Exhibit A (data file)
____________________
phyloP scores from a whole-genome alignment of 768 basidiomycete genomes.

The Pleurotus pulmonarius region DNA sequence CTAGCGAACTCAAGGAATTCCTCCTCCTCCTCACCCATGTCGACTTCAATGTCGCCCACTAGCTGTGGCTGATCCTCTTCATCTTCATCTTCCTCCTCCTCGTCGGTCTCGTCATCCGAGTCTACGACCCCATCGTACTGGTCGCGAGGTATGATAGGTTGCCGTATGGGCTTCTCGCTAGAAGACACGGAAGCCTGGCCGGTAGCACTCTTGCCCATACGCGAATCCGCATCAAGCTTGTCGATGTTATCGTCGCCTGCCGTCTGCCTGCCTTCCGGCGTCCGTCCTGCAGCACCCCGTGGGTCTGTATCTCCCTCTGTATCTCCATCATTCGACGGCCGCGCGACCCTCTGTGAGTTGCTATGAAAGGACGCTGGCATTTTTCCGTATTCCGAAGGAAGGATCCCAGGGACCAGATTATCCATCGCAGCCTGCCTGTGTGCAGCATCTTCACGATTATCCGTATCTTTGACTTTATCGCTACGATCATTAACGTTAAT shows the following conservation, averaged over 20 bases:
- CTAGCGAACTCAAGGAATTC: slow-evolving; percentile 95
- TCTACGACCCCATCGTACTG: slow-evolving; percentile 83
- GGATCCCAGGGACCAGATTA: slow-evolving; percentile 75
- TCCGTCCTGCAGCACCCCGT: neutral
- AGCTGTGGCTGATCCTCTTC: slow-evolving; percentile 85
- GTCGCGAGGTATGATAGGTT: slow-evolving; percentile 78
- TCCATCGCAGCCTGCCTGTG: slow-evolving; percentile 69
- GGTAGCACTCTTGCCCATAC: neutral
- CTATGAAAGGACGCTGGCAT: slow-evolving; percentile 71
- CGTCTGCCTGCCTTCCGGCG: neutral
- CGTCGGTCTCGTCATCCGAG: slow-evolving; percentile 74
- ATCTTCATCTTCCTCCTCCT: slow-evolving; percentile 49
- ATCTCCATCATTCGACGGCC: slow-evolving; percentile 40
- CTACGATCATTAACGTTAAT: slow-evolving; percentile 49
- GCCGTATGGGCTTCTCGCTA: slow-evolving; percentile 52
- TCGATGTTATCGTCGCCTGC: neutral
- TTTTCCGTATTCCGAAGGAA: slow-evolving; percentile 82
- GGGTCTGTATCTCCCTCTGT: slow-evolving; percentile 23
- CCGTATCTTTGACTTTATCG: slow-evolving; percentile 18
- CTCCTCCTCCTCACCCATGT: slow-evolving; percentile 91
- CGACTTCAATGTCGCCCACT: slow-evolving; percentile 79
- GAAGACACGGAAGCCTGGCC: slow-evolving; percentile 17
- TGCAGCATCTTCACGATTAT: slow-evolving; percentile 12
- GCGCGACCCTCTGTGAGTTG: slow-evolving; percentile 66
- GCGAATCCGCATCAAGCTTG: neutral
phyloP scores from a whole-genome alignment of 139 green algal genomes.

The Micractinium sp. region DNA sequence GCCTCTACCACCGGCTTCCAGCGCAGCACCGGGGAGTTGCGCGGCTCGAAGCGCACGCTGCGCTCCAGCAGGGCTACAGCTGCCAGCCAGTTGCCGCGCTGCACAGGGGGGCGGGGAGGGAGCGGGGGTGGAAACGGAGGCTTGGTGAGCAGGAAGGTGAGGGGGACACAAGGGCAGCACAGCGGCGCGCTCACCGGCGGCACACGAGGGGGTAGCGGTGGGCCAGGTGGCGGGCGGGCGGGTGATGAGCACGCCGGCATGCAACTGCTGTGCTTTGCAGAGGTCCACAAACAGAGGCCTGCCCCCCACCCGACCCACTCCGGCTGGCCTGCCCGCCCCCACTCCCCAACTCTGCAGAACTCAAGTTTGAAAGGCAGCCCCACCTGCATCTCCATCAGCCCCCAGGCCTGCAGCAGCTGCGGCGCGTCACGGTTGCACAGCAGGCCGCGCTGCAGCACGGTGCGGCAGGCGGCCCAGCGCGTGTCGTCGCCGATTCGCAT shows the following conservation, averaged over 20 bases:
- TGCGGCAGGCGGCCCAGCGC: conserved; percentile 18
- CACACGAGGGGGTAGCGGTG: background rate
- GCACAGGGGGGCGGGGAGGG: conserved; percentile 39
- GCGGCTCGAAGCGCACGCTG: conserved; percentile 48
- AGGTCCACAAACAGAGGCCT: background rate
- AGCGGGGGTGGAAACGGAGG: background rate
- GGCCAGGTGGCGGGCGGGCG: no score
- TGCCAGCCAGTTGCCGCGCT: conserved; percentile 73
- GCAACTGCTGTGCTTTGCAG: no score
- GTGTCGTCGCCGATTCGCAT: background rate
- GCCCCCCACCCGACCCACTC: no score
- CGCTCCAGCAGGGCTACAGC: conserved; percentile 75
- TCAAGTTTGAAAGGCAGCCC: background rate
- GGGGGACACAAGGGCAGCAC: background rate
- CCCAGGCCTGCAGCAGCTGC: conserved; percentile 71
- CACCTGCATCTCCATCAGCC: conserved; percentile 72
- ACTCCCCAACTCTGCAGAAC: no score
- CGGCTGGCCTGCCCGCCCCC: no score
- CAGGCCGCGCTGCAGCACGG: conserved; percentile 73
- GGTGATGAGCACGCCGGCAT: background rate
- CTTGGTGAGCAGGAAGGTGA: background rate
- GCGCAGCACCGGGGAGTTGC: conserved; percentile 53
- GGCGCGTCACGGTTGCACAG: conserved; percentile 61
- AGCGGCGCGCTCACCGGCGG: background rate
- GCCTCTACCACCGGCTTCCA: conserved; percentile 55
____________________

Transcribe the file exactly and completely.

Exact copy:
phyloP scores from a whole-genome alignment of 768 basidiomycete genomes.

The Pleurotus pulmonarius region DNA sequence CTAGCGAACTCAAGGAATTCCTCCTCCTCCTCACCCATGTCGACTTCAATGTCGCCCACTAGCTGTGGCTGATCCTCTTCATCTTCATCTTCCTCCTCCTCGTCGGTCTCGTCATCCGAGTCTACGACCCCATCGTACTGGTCGCGAGGTATGATAGGTTGCCGTATGGGCTTCTCGCTAGAAGACACGGAAGCCTGGCCGGTAGCACTCTTGCCCATACGCGAATCCGCATCAAGCTTGTCGATGTTATCGTCGCCTGCCGTCTGCCTGCCTTCCGGCGTCCGTCCTGCAGCACCCCGTGGGTCTGTATCTCCCTCTGTATCTCCATCATTCGACGGCCGCGCGACCCTCTGTGAGTTGCTATGAAAGGACGCTGGCATTTTTCCGTATTCCGAAGGAAGGATCCCAGGGACCAGATTATCCATCGCAGCCTGCCTGTGTGCAGCATCTTCACGATTATCCGTATCTTTGACTTTATCGCTACGATCATTAACGTTAAT shows the following conservation, averaged over 20 bases:
- CTAGCGAACTCAAGGAATTC: slow-evolving; percentile 95
- TCTACGACCCCATCGTACTG: slow-evolving; percentile 83
- GGATCCCAGGGACCAGATTA: slow-evolving; percentile 75
- TCCGTCCTGCAGCACCCCGT: neutral
- AGCTGTGGCTGATCCTCTTC: slow-evolving; percentile 85
- GTCGCGAGGTATGATAGGTT: slow-evolving; percentile 78
- TCCATCGCAGCCTGCCTGTG: slow-evolving; percentile 69
- GGTAGCACTCTTGCCCATAC: neutral
- CTATGAAAGGACGCTGGCAT: slow-evolving; percentile 71
- CGTCTGCCTGCCTTCCGGCG: neutral
- CGTCGGTCTCGTCATCCGAG: slow-evolving; percentile 74
- ATCTTCATCTTCCTCCTCCT: slow-evolving; percentile 49
- ATCTCCATCATTCGACGGCC: slow-evolving; percentile 40
- CTACGATCATTAACGTTAAT: slow-evolving; percentile 49
- GCCGTATGGGCTTCTCGCTA: slow-evolving; percentile 52
- TCGATGTTATCGTCGCCTGC: neutral
- TTTTCCGTATTCCGAAGGAA: slow-evolving; percentile 82
- GGGTCTGTATCTCCCTCTGT: slow-evolving; percentile 23
- CCGTATCTTTGACTTTATCG: slow-evolving; percentile 18
- CTCCTCCTCCTCACCCATGT: slow-evolving; percentile 91
- CGACTTCAATGTCGCCCACT: slow-evolving; percentile 79
- GAAGACACGGAAGCCTGGCC: slow-evolving; percentile 17
- TGCAGCATCTTCACGATTAT: slow-evolving; percentile 12
- GCGCGACCCTCTGTGAGTTG: slow-evolving; percentile 66
- GCGAATCCGCATCAAGCTTG: neutral
phyloP scores from a whole-genome alignment of 139 green algal genomes.

The Micractinium sp. region DNA sequence GCCTCTACCACCGGCTTCCAGCGCAGCACCGGGGAGTTGCGCGGCTCGAAGCGCACGCTGCGCTCCAGCAGGGCTACAGCTGCCAGCCAGTTGCCGCGCTGCACAGGGGGGCGGGGAGGGAGCGGGGGTGGAAACGGAGGCTTGGTGAGCAGGAAGGTGAGGGGGACACAAGGGCAGCACAGCGGCGCGCTCACCGGCGGCACACGAGGGGGTAGCGGTGGGCCAGGTGGCGGGCGGGCGGGTGATGAGCACGCCGGCATGCAACTGCTGTGCTTTGCAGAGGTCCACAAACAGAGGCCTGCCCCCCACCCGACCCACTCCGGCTGGCCTGCCCGCCCCCACTCCCCAACTCTGCAGAACTCAAGTTTGAAAGGCAGCCCCACCTGCATCTCCATCAGCCCCCAGGCCTGCAGCAGCTGCGGCGCGTCACGGTTGCACAGCAGGCCGCGCTGCAGCACGGTGCGGCAGGCGGCCCAGCGCGTGTCGTCGCCGATTCGCAT shows the following conservation, averaged over 20 bases:
- TGCGGCAGGCGGCCCAGCGC: conserved; percentile 18
- CACACGAGGGGGTAGCGGTG: background rate
- GCACAGGGGGGCGGGGAGGG: conserved; percentile 39
- GCGGCTCGAAGCGCACGCTG: conserved; percentile 48
- AGGTCCACAAACAGAGGCCT: background rate
- AGCGGGGGTGGAAACGGAGG: background rate
- GGCCAGGTGGCGGGCGGGCG: no score
- TGCCAGCCAGTTGCCGCGCT: conserved; percentile 73
- GCAACTGCTGTGCTTTGCAG: no score
- GTGTCGTCGCCGATTCGCAT: background rate
- GCCCCCCACCCGACCCACTC: no score
- CGCTCCAGCAGGGCTACAGC: conserved; percentile 75
- TCAAGTTTGAAAGGCAGCCC: background rate
- GGGGGACACAAGGGCAGCAC: background rate
- CCCAGGCCTGCAGCAGCTGC: conserved; percentile 71
- CACCTGCATCTCCATCAGCC: conserved; percentile 72
- ACTCCCCAACTCTGCAGAAC: no score
- CGGCTGGCCTGCCCGCCCCC: no score
- CAGGCCGCGCTGCAGCACGG: conserved; percentile 73
- GGTGATGAGCACGCCGGCAT: background rate
- CTTGGTGAGCAGGAAGGTGA: background rate
- GCGCAGCACCGGGGAGTTGC: conserved; percentile 53
- GGCGCGTCACGGTTGCACAG: conserved; percentile 61
- AGCGGCGCGCTCACCGGCGG: background rate
- GCCTCTACCACCGGCTTCCA: conserved; percentile 55